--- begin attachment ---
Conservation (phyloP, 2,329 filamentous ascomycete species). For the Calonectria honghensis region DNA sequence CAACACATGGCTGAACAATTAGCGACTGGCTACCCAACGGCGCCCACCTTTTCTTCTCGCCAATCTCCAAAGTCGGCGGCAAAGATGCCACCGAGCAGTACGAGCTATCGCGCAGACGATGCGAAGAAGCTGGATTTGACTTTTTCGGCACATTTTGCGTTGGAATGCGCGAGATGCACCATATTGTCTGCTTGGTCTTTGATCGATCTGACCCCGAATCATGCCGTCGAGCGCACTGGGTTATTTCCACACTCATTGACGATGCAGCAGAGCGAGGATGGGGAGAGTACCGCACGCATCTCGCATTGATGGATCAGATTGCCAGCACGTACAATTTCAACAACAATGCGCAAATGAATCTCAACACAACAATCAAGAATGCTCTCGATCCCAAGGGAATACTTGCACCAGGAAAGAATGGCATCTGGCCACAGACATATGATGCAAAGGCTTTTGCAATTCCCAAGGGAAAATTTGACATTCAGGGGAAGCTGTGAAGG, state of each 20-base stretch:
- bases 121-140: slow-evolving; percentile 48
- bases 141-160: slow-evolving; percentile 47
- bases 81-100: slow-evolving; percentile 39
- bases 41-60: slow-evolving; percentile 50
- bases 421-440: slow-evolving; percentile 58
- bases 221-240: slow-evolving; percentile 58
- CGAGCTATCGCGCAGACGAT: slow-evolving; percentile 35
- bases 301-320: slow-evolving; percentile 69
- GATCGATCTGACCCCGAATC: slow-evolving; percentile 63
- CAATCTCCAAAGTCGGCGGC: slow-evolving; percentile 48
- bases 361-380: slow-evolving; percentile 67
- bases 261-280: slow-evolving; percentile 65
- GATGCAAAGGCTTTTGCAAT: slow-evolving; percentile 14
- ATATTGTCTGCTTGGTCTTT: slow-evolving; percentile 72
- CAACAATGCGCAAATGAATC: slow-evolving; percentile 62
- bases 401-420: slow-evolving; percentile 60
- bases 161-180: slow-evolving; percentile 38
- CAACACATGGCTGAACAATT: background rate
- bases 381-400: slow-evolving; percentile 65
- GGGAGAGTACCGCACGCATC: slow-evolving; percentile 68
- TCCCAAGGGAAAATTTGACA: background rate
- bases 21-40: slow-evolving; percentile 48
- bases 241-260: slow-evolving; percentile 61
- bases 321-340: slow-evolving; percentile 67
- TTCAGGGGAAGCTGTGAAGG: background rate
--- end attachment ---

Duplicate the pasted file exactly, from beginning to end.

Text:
Conservation (phyloP, 2,329 filamentous ascomycete species). For the Calonectria honghensis region DNA sequence CAACACATGGCTGAACAATTAGCGACTGGCTACCCAACGGCGCCCACCTTTTCTTCTCGCCAATCTCCAAAGTCGGCGGCAAAGATGCCACCGAGCAGTACGAGCTATCGCGCAGACGATGCGAAGAAGCTGGATTTGACTTTTTCGGCACATTTTGCGTTGGAATGCGCGAGATGCACCATATTGTCTGCTTGGTCTTTGATCGATCTGACCCCGAATCATGCCGTCGAGCGCACTGGGTTATTTCCACACTCATTGACGATGCAGCAGAGCGAGGATGGGGAGAGTACCGCACGCATCTCGCATTGATGGATCAGATTGCCAGCACGTACAATTTCAACAACAATGCGCAAATGAATCTCAACACAACAATCAAGAATGCTCTCGATCCCAAGGGAATACTTGCACCAGGAAAGAATGGCATCTGGCCACAGACATATGATGCAAAGGCTTTTGCAATTCCCAAGGGAAAATTTGACATTCAGGGGAAGCTGTGAAGG, state of each 20-base stretch:
- bases 121-140: slow-evolving; percentile 48
- bases 141-160: slow-evolving; percentile 47
- bases 81-100: slow-evolving; percentile 39
- bases 41-60: slow-evolving; percentile 50
- bases 421-440: slow-evolving; percentile 58
- bases 221-240: slow-evolving; percentile 58
- CGAGCTATCGCGCAGACGAT: slow-evolving; percentile 35
- bases 301-320: slow-evolving; percentile 69
- GATCGATCTGACCCCGAATC: slow-evolving; percentile 63
- CAATCTCCAAAGTCGGCGGC: slow-evolving; percentile 48
- bases 361-380: slow-evolving; percentile 67
- bases 261-280: slow-evolving; percentile 65
- GATGCAAAGGCTTTTGCAAT: slow-evolving; percentile 14
- ATATTGTCTGCTTGGTCTTT: slow-evolving; percentile 72
- CAACAATGCGCAAATGAATC: slow-evolving; percentile 62
- bases 401-420: slow-evolving; percentile 60
- bases 161-180: slow-evolving; percentile 38
- CAACACATGGCTGAACAATT: background rate
- bases 381-400: slow-evolving; percentile 65
- GGGAGAGTACCGCACGCATC: slow-evolving; percentile 68
- TCCCAAGGGAAAATTTGACA: background rate
- bases 21-40: slow-evolving; percentile 48
- bases 241-260: slow-evolving; percentile 61
- bases 321-340: slow-evolving; percentile 67
- TTCAGGGGAAGCTGTGAAGG: background rate